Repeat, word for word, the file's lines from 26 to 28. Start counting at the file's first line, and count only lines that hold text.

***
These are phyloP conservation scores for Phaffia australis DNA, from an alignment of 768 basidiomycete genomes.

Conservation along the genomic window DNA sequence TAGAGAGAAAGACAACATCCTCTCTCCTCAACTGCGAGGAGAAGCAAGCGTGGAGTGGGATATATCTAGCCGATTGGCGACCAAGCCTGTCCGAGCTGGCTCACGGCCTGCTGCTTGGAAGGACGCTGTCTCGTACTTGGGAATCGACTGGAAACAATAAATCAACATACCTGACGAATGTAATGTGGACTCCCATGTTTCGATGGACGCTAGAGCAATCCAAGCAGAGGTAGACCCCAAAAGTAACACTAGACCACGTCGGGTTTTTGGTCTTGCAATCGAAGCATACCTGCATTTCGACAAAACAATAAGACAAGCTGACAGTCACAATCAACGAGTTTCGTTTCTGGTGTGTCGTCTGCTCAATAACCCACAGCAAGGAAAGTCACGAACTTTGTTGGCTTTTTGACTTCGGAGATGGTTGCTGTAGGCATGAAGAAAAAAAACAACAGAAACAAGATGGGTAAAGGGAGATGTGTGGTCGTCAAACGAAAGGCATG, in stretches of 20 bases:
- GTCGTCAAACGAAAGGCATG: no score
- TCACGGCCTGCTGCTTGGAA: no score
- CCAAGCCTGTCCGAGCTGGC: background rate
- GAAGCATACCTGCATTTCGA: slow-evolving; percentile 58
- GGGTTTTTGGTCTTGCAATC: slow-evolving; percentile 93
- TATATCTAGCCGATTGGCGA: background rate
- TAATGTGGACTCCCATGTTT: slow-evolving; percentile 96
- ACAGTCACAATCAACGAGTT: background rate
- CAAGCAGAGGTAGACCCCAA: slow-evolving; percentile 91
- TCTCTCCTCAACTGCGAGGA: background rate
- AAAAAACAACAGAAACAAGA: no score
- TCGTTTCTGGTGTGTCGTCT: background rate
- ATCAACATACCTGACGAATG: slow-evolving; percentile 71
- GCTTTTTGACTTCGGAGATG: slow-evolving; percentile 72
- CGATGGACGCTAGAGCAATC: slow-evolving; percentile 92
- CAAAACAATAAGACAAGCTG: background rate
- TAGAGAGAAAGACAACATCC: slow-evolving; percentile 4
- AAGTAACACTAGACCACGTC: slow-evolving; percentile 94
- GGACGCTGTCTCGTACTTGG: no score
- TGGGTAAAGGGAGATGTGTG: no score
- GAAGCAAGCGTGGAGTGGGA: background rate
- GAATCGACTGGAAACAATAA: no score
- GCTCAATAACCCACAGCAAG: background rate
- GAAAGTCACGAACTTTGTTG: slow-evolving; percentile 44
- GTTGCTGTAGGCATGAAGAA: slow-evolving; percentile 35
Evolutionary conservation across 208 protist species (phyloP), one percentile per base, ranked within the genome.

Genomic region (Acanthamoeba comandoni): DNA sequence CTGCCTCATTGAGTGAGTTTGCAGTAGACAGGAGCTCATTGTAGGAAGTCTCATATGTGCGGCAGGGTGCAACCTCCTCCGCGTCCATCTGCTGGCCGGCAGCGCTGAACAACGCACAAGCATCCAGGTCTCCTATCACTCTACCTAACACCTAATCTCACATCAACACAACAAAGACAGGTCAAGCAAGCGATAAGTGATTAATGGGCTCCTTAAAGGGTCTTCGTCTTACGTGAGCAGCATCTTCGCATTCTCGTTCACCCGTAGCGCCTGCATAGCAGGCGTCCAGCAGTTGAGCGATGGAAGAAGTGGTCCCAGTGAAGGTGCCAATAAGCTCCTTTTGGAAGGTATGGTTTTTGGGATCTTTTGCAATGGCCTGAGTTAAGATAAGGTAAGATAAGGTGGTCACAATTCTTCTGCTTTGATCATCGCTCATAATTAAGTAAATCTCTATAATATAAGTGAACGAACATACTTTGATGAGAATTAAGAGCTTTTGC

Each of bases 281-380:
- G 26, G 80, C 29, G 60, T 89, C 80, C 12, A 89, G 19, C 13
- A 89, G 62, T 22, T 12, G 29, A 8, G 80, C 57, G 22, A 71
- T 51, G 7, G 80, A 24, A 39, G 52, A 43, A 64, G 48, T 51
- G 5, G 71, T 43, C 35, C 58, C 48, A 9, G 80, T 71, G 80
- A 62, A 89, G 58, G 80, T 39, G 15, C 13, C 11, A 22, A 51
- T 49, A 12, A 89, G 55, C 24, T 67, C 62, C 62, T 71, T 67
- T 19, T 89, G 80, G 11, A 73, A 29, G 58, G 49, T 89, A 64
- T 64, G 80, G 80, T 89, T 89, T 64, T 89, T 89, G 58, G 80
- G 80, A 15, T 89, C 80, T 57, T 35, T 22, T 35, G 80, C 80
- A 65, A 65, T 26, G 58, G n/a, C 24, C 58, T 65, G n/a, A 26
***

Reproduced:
- GAAAGTCACGAACTTTGTTG: slow-evolving; percentile 44
- GTTGCTGTAGGCATGAAGAA: slow-evolving; percentile 35
Evolutionary conservation across 208 protist species (phyloP), one percentile per base, ranked within the genome.